Dwayne narrated the audiobook for my novella, All Right Now:A Short Zombie Story.
And now Dwayne Colbert faces the 7 Questions:
Question Seven: What are your top three favorite books?
1. Peter Pan by J. M. Barrie
2. The Giving Tree by Shell Silverstein
3. Inferno by Dan Brown
Question Six: What was the path that led you to become an audiobook narrator?
I guess my path began when listening to podcasts. I felt like listening to subjects that already interested me became that much more interesting when I enjoyed the voices of the podcasters. This led me to start listening to audiobooks based less and less on the reviews of the books, and more and more on the narrator reading them, and I thought to myself one day, "Hey, I'm a working actor and my friends always tell me I have a great voice. I bet I could do audiobooks and maybe one day someone will choose a book based on the fact that I'm narrating it." I'm still waiting on that day to come.
Question Five: What are the qualities you look for in the projects you choose?
The material is everything. The book has to be something that I feel compelled to narrate, whether I'm familiar with the subject matter or not. I also take into account how passionate the author feels about their material and the vision they may have for the read as well.
Question Four: What sort of book would you most like to narrate next?
I'd love to narrate a crime drama. Those type of stories can be so compelling. In narrating All Right Now: A Short Zombie Story I really enjoyed the pacing, which I feel was very similar to a crime drama. Plus I love who-done-its.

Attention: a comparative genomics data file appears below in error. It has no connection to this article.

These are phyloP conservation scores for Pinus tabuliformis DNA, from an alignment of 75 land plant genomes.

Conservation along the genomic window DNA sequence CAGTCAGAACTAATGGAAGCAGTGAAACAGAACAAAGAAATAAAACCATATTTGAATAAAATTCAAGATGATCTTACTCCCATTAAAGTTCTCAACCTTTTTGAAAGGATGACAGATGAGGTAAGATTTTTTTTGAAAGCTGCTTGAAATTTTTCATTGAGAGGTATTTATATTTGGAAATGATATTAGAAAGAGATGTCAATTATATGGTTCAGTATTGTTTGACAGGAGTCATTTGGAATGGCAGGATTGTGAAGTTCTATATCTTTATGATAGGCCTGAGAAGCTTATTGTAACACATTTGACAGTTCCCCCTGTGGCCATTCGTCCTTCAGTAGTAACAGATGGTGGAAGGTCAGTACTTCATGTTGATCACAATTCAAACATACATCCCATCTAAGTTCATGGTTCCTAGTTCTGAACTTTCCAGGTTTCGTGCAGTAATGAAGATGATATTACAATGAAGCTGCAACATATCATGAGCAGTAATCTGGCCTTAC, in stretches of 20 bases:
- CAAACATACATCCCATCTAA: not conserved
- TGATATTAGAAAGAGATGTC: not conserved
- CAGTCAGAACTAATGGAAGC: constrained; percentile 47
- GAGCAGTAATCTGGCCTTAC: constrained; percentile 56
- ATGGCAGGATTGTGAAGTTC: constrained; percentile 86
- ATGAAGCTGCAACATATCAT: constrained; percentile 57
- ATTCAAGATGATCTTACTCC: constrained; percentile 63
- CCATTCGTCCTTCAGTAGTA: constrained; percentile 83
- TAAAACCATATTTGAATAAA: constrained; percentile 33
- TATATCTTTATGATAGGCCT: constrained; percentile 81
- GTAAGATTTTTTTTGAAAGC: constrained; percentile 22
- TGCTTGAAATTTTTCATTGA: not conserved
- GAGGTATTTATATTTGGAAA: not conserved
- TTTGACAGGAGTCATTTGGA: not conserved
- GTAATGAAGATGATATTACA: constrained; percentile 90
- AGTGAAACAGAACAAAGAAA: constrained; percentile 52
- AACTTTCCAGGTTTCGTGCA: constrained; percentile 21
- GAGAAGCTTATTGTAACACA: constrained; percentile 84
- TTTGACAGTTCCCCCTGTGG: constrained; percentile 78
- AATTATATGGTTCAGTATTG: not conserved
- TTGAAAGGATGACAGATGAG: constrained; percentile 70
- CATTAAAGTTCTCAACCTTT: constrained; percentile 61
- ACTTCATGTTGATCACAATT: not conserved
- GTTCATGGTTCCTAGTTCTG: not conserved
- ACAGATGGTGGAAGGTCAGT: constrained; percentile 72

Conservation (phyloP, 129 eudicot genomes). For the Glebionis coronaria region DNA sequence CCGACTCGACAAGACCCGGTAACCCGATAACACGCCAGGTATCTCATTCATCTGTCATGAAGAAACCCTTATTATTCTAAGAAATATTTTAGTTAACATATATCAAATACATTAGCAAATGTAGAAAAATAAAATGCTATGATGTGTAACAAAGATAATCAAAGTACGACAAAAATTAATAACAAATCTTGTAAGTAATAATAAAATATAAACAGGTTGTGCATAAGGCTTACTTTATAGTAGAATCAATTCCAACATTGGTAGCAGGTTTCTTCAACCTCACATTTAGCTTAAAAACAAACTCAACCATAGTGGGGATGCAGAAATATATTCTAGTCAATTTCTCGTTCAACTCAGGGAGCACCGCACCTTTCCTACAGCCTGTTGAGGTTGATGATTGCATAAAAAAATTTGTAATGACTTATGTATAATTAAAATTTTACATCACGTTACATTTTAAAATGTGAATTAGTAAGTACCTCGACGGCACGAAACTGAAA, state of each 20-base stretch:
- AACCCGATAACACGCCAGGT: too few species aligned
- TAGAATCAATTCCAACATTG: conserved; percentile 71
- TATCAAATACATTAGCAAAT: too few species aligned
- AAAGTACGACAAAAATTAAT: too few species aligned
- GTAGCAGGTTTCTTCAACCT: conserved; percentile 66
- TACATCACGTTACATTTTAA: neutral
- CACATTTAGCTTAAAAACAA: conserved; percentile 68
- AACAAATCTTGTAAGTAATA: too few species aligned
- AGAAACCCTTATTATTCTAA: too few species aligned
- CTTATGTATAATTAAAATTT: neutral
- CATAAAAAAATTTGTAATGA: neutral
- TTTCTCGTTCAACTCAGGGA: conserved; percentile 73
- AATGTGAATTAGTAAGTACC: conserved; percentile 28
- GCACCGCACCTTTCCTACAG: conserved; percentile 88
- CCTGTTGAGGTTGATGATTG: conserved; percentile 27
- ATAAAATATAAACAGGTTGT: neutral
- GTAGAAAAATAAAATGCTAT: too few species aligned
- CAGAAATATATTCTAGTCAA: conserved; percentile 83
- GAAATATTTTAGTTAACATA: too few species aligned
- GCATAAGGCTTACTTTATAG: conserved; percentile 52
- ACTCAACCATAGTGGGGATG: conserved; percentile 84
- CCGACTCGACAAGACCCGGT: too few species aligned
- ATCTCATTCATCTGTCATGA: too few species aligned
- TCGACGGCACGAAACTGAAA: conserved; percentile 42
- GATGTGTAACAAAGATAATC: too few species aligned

Question Three: What is your favorite thing about narrating audiobooks? What is your least favorite thing?
I would have to say my favorite thing about narrating audiobooks is someone sharing their enjoyment of a turn of phrase that I might have used that they felt was an unexpected way of speaking that phrase. Often times there are several ways that the same phrase can be spoken, but what makes you you is how you choose to speak that phrase, in character, in the setting that the character finds themselves in. Awesome.
My least favorite thing would have to be producing the work after the narration is recorded. It can be tedious work, and I've even fallen asleep in the middle of choosing which take to use for a narration. Yikes!
Question Two: What one bit of wisdom would you impart to writers looking to work with an audiobook narrator?
That's a tough one. I guess I would say, how a potential narrator feels about an author's material should definitely be taken into account. A passionate narrator will bring that passion to the read. And another thing I feel strongly about is that it's all about the voice. Just like you don't want to judge a book by it's cover, you should only judge a narrator by the voice that they've showed they can bring to the material. Anything else should be left out of the decision. Voice is king.
Question One: If you could have lunch with any writer, living or dead, who would it be? Why?
Mark Twain. Hands down. He remains the quintessential comedic and socially conscious author of our time.
Great interview! I've always wondered about the audiobook narrator! Thanks for the peek inside the recording studio!ReplyDelete